14 December 2016
Protect My Book Title

Amanda Greenslade
I have been asked recently if there is a way, under Australian law, to protect an author's book title, cover design and major headings and concepts in a book plan (book not yet written) to prevent other people stealing their ideas and terms. I will write about this author as "Jan".

Jan has a business in health and life coaching, and is doing something new and unique. She has looked into trademarking the book covers, which will cost thousands, and wants to know if there is a way to register a book title, names of theories, major headings etc.

Jan is aware that writing the book will grant a certain amount of protection in that the idea, then expressed, is copyrighted (without any registration needed). Simply by writing the book and—even better—publishing it, Jan will have a clear and obvious reason to have a lawyer write threatening legal letters to anybody infringing her copyright. She will also be able to put in complaints through Google against any websites publishing her copyrighted material without permission.

Once the book is written, if she can afford to engage lawyers, she may also have recourse to take legal action if her work is plagiarised. However, the author's work is being copied right now, before the book is finished, and she doesn't want to "lose crucial headings", or be "second to the prize".

Jan is concerned that it may be perceived as if she is the one copying others' work, not the other way around. Is there a way this life coach can feel secure that she will be able to keep and use the book title she wants? Does she have to stop teaching this life-changing new material to her own clients, and stop revealing her titles, headings and ideas online, until the book is published?

Jan has a legitimate concern that right now, at the start of her new coaching theory, when people can see her work in person and online, her competitors may steal it. If they realise it's on the right track, can they try to get ahead of Jan by registering names that will block her path to market her own material later? In marketing, it's often the first person in a new category, or that has the best timing, that wins.

Copyright
Jan's material, already expressed in writing and in slides, is already copyrighted to her. So she may already be within her rights to engage a lawyer to write letters to any she knows are infringing her copyright. She needs to keep information about the original expression of the ideas as well as gather evidence of the infringement, including dates and claims of authorship by the infringing parties.

Actually taking someone to court for copyright infringement is expensive and potentially risky, especially if it could be argued that anyone could come up with Jan's supposedly unique expression of her ideas. The ideas themselves cannot be protected.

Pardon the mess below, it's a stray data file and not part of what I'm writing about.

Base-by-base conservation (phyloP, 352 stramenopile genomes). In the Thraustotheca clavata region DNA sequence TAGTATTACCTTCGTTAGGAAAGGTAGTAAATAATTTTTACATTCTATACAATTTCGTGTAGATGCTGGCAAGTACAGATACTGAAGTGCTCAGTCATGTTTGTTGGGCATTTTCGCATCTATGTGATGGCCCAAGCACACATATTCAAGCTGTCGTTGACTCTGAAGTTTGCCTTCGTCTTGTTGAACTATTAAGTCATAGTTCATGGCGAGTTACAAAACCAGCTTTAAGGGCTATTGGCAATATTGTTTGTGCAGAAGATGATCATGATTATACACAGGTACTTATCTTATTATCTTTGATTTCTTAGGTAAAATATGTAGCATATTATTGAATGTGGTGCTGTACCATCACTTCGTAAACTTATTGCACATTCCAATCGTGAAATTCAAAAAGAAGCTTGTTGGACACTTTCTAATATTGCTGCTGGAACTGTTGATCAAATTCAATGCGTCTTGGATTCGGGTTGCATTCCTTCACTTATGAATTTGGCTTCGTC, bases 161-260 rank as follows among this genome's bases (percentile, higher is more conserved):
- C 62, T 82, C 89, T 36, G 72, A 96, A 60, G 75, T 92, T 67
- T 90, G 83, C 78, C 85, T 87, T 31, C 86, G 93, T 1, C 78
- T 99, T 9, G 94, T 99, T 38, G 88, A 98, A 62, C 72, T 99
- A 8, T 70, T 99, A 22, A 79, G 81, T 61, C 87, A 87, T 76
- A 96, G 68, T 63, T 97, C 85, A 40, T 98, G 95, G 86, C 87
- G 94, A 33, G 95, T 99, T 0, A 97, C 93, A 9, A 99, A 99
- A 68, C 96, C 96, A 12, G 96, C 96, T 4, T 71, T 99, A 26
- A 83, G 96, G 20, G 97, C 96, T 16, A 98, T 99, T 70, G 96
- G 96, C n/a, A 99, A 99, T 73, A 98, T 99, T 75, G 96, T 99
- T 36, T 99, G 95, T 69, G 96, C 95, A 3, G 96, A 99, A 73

So, the best protection, during the early stages of conceptualising new theories and preparing to write a book, is to keep them under wraps.

Trademarks
As a publishing consultant, trademarks are not my area of expertise. However, I am aware of the complexity and expense of trademark applications, as I worked for a health products company for a number of years. As a small business owner, I own a trademark in Australia on the words 'Ebook Designer's Touch' in the context of graphic design services. It only cost me a few hundred dollars. But every time you add a new element to the trademark application (such as a new phrase, a new logo, picture or term) or a new territory, the cost multiplies.

If you go through a lawyer that's also when you would expect to spend thousands of dollars on trademark applications.

Book titles cannot even be copyrighted, so trademarking one seems unlikely to me, so that's probably not an option for Jan.

So if you want to protect your brand, because you want to use it as your book title, you should create a business name. This will then give you the right to have that domain on the web with a .com.au also. So, for example, if you want to run a brand within your business called The One True Path to Happiness first register it as a business name. Then purchase www.onetruepath.com.au or something similar. If you're really cautious, register every iteration of the brand as a domain that you can think of and get your webmaster to point (or redirect) all the ones of secondary importance to your main website address.

Trademarks are for conducting business and are limited to protection within your industry, within a particular context.

The above information is opinion only. A copyright and/or trademark attorney would be better equipped to advise you. You might also get some useful tips from your local writers centre and the copyright agencies of Australia like Copyright Agency Limited.

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